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Everyone else was going to do it....

There are, no doubt, mixed views among us about the wikileaks of U.S. diplomatic correspondence. I'd be interested in hearing the pros and cons. A quick look at what the NYTimes has posted seems to confirm much that rattles around in the papers anyway. The one new thing I learned was that "apparently" North Korea has supplied Iran with medium-range missiles.While waiting to hear the pros and cons, I chuckle over the Times toing and froing about why and how they published what they published--by no means all of the material.Here is their justificatory paragraph: "Of course, most of these documents will be made public regardless of what The Times decides. WikiLeaks has shared the entire archive of secret cables with at least four European publications, has promised country-specific documents to many other news outlets, and has said it plans to ultimately post its trove online. For The Times to ignore this material would be to deny its own readers the careful reporting and thoughtful analysis they expect when this kind of information becomes public." the front page story:

About the Author

Margaret O'Brien Steinfels, a former editor of Commonweal, writes frequently in these pages and blogs at dotCommonweal.



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I, for one, am happy to have such information as a way to make governments more accountable.I wonder what you think of the fact that the texts of the new missal translation into English, yet to be officially made public, are already available on along with a scathing report?

An empirical question: Will this make government more accountable?

A world where diplomats can only negotiate in the glare of publicity is a world where diplomacy is hobbled. Those who prize diplomacy over military actions should reflect on that.It will also be interesting to see whether Wikileaks is successful in publicizing diplomatic messages from nations with authoritarian governments. Is this another case that puts nations that are relatively more open at a disadvantage? To the extent that Wikileaks is understood as an agency of the "Left," it's a Left that has too much in common with the Tea Partiers for my taste.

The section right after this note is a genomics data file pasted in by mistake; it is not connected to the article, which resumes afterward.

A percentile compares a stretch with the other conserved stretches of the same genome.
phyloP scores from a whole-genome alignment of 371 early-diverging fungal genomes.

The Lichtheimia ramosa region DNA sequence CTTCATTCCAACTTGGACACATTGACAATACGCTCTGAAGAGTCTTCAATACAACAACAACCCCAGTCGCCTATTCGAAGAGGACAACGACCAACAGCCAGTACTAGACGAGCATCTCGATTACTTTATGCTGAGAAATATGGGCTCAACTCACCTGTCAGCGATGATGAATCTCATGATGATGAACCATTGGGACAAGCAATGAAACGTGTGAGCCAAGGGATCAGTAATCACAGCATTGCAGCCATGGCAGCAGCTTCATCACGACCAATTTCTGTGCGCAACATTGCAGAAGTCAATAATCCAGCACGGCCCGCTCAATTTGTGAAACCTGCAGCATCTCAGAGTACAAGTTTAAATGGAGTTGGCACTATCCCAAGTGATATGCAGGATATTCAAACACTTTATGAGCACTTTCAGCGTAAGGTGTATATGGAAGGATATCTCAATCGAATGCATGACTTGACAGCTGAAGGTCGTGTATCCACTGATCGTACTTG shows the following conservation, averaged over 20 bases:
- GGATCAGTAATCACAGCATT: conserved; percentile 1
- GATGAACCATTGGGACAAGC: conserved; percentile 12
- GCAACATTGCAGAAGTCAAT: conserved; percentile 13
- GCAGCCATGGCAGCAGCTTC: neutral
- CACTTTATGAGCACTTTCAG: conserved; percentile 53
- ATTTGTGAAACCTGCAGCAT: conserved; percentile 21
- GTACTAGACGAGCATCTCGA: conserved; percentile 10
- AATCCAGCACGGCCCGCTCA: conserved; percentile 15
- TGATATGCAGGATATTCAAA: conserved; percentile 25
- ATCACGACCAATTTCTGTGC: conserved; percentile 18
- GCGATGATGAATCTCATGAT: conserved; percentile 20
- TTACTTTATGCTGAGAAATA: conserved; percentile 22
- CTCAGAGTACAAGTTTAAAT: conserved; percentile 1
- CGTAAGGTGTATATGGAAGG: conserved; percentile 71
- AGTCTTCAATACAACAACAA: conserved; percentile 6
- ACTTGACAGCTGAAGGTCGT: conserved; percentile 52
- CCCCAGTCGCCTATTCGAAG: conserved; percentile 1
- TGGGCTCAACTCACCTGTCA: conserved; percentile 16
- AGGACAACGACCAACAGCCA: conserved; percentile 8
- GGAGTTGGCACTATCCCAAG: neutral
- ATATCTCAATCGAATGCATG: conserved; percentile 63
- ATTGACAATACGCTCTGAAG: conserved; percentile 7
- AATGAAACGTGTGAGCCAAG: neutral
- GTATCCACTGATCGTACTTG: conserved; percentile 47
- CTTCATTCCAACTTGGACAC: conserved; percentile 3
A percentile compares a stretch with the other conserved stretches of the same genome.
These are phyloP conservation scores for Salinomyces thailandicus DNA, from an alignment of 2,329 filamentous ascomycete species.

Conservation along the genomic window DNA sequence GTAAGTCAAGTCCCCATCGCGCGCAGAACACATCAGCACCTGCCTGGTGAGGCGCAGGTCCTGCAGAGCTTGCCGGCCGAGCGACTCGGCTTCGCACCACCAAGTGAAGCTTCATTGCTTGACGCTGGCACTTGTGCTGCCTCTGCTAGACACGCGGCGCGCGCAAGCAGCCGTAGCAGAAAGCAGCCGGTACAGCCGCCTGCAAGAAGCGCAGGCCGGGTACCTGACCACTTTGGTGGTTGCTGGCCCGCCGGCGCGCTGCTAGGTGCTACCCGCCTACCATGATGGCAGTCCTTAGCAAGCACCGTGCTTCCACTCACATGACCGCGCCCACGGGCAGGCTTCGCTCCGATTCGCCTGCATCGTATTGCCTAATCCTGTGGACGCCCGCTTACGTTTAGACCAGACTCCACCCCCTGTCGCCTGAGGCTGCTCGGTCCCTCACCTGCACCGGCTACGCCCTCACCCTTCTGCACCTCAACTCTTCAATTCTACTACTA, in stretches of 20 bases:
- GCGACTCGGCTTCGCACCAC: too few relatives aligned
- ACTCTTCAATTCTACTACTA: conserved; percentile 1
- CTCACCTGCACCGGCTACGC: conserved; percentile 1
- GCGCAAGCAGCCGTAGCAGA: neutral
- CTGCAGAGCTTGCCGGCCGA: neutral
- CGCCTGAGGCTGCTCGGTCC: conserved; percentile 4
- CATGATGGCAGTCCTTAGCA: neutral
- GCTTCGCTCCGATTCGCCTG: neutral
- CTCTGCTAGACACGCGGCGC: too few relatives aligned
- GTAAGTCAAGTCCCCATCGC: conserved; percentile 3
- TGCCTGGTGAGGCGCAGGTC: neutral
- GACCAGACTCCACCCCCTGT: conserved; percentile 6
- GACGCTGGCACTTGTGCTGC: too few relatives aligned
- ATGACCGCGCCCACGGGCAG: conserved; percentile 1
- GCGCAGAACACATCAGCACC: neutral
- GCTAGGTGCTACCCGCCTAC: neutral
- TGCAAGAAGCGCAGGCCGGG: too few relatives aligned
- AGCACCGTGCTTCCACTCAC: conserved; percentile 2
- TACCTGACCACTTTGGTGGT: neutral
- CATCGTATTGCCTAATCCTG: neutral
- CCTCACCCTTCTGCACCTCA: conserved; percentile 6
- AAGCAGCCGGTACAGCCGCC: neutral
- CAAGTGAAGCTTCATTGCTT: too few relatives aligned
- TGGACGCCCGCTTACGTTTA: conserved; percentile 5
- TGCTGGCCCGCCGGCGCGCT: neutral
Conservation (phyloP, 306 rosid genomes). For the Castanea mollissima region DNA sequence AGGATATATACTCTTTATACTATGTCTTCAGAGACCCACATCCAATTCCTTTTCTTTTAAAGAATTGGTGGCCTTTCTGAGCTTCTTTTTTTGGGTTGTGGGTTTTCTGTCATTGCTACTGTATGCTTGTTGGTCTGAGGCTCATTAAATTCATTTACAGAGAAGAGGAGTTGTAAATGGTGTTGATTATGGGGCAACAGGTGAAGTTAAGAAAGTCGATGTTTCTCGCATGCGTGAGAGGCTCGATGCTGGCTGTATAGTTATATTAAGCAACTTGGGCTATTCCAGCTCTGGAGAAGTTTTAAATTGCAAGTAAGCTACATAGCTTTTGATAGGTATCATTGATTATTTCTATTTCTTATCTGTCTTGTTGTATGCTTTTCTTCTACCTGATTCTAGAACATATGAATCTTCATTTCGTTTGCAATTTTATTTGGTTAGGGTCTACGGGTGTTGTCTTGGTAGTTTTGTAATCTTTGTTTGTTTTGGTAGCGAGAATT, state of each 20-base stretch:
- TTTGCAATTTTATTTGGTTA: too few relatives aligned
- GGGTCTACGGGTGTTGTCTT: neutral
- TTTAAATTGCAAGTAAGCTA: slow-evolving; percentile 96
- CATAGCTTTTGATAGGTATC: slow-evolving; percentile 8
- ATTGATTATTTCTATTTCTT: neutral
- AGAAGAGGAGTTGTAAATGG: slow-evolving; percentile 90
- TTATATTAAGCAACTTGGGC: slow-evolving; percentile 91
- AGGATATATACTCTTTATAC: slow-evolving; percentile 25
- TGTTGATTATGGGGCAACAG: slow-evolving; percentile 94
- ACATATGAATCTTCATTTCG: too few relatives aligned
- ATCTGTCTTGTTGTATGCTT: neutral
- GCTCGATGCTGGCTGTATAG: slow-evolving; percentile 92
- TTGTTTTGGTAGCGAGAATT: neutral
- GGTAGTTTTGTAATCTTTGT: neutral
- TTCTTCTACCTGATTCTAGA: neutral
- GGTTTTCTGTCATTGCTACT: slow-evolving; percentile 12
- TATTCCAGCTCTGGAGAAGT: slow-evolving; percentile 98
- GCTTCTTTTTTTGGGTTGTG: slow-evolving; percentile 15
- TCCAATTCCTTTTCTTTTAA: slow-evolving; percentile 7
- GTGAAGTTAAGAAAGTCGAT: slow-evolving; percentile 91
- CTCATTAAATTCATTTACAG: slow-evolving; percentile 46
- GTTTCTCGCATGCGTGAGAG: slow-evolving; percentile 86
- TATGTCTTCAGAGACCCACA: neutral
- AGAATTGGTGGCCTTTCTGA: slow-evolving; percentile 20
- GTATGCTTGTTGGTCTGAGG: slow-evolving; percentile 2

There are always two sides to the argument and, in this case, lots of nuance. Yet, it reminds me of many statements repeatedly said during the release of the Pentagon Papers. The end result of that decision was to make transparent a series of ill-fated, unethical, and incorrect theories that cost the lives of hundreds of thousands in Southeast Asia.These leaked documents will not expose "Top Secret" correspondence. It will reveal many embarrassing comments, cables, etc. In retrospect, it may damage some US-World diplomatic relationships. In the long run, it may actually help by shedding light on the "hidden" communications, lies, bribes, decisions, etc. that fill the foreign relations departments of the world. Example - King Abdullah asking the US to bomb Iranian nuclear capacity. You could spin revealing this both ways - negative/positive. Wonder again in the long run if this helps increase Congressional oversight and education about foreign policy decisions.

According to the Telegraph, "A classified directive was issued to US diplomats under the name of the secretary of state in July last year, asking for forensic technical details about the communications systems used by top UN officials, including passwords and personal encryption keys used in private and commercial networks for official communications." Doesn't this confuse diplomacy with spying, and isn't it good that it is exposed so that next time governments will think twice before doing this?

IF secrets and spying are intrinsically evil, then it seems to me that those who secretly stole and outed the material while remaining anonymous are themselves guilty of the same fault.

Assange seems to have gone over the edge, though edge of what I'm not sure. His justifications for this "document dump" are pretty hilarious. Nothing really juicy in here, and he clearly hasn't the intellectual heft to sift through and make any sense of it. It reminds me of an adolescent walking up behind an old man on the street and pulling his pants down for all to see. Sure, it's not terribly attractive, but what would you expect, and what was the point?

Margaret -- No. The release of the Pentagon Papers, while laudable, certainly didn't prevent the war crimes in Afghanistan and Iraq. Peter -- Your argument holds only if by "diplomacy" you mean duplicity. I would think that citizens of a democracy would demand that diplomatic negotiations be subject to the scrutiny of a free and democratic press. (Is that what you mean by "the glare of publicity"?) Diplomats need have no fear, though, as our current mainstream press is bought-and-paid-for, as well as lazy and incestuous with the powerful.

Whatever happened to "Eyes Only"? It's so 007.

Reports had it that the wikileak site was under attack; it would be ironic if the documents are only in the "free" press that has bent over backwards to tell us why they had to publish them.From the BBC: "So far, Wikileaks has only posted some 200 of the 251,287 messages it says it has obtained. However, the entire bundle of cables has been made available to five publications, including the New York Times and the UK's Guardian newspaper."

A decade or so ago, Daniel Moynihan wrote a book called "Secrets" (as I recall) in which he made a very good case for the silliness of the many categories and sub-categories into which documents stamped "secret" were divided. Will we find out from this dump that "secret," "top secret," "nearly secret," "not quite secret," etc. should probably be stamped "silly"--well not all: "Sarkozy is the president with no clothes."

Ann: I recently ran into that question. A teenager was spying on his parents. I said to him: "Don't do it". Then thought to myself: "Why not?" ... and was stumped!